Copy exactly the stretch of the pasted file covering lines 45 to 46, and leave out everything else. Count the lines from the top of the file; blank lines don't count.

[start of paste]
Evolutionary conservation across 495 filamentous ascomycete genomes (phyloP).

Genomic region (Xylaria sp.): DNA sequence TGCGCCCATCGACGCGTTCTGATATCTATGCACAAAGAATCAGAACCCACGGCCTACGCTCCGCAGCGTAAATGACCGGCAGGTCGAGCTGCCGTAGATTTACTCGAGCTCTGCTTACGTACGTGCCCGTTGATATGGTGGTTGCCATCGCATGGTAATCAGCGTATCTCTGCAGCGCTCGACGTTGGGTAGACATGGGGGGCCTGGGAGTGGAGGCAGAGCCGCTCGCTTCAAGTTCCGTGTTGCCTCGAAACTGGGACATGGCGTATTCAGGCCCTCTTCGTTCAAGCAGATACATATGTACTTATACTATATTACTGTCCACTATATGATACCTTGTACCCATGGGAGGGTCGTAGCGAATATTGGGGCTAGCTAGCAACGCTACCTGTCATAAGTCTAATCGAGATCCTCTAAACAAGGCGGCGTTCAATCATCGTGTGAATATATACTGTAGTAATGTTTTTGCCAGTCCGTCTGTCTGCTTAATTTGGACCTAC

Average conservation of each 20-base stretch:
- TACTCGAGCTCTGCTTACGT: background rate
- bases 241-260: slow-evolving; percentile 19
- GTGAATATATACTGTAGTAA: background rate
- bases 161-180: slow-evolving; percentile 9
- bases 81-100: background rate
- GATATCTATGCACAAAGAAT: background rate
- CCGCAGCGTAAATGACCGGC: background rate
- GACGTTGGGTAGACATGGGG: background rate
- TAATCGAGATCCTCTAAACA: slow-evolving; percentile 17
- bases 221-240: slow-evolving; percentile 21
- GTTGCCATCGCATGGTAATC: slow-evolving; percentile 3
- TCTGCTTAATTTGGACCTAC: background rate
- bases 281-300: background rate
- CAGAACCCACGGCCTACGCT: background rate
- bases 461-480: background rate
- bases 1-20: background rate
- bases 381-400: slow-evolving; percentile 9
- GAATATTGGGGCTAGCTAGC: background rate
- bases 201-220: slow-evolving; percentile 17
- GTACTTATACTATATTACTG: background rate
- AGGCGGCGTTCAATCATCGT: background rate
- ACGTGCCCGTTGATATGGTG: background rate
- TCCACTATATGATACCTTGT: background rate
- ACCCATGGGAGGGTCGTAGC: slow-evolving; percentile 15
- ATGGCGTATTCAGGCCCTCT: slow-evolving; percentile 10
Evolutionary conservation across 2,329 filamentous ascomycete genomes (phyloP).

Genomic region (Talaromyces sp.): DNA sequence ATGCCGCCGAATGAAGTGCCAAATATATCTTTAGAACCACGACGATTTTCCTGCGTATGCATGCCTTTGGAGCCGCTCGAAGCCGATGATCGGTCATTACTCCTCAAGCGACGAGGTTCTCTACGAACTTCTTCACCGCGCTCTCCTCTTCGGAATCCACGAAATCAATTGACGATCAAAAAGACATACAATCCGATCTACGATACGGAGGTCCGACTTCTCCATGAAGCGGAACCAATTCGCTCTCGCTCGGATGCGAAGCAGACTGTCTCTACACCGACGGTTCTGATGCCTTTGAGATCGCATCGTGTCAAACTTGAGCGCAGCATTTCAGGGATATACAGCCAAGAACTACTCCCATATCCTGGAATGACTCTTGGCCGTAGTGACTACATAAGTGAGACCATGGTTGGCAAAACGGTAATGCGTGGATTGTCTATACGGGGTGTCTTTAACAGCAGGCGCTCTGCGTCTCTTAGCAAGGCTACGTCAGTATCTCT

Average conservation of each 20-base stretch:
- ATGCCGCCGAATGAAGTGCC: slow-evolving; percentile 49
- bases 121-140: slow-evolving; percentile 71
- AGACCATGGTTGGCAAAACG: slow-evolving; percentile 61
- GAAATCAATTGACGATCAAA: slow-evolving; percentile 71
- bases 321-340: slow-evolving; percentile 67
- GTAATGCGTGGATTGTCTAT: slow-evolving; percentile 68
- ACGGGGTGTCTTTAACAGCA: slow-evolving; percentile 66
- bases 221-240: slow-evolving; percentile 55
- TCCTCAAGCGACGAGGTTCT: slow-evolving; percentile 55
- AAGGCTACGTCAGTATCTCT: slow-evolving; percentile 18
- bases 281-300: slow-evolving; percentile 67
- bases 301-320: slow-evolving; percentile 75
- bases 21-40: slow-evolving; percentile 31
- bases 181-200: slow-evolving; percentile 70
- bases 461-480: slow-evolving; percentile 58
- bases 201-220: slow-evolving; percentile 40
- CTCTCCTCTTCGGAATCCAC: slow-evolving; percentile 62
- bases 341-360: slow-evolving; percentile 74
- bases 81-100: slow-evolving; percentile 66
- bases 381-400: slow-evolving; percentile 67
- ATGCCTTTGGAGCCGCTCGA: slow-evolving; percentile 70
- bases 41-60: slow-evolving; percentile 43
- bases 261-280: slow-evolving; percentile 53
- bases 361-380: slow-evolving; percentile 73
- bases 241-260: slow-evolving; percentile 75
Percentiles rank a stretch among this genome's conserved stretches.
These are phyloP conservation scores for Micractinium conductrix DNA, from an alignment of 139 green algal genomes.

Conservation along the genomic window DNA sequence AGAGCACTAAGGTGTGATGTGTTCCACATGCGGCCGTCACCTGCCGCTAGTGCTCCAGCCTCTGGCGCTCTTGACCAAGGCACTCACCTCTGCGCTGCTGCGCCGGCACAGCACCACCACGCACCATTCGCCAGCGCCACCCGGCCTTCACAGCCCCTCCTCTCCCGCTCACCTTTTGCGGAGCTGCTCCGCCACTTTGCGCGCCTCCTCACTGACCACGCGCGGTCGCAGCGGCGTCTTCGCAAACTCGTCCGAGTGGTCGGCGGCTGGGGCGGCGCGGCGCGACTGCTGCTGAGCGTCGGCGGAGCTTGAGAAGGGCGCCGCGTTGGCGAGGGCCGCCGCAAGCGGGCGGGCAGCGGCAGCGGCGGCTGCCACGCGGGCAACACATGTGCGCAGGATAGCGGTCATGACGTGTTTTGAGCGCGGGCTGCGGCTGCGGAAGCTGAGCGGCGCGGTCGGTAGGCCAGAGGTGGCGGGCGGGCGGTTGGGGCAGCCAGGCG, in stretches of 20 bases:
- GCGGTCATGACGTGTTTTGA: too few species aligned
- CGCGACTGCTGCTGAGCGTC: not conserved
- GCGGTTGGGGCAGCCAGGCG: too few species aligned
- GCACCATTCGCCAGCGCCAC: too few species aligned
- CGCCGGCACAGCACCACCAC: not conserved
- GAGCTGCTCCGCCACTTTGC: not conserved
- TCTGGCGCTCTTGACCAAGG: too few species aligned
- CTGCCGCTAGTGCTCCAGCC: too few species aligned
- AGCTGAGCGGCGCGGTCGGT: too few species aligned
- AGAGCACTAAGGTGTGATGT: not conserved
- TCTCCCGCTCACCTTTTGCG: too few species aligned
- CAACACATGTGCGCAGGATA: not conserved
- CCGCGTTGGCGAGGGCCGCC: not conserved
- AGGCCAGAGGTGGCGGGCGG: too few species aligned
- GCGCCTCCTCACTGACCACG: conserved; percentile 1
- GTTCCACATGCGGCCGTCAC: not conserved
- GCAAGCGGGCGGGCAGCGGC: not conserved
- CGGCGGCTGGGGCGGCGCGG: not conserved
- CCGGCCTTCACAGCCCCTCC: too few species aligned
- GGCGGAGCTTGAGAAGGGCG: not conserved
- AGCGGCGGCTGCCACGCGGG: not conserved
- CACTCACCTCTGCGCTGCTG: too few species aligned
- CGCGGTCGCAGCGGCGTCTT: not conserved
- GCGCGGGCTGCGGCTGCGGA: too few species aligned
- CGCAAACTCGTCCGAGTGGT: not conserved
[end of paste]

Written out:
- bases 181-200: slow-evolving; percentile 70
- bases 461-480: slow-evolving; percentile 58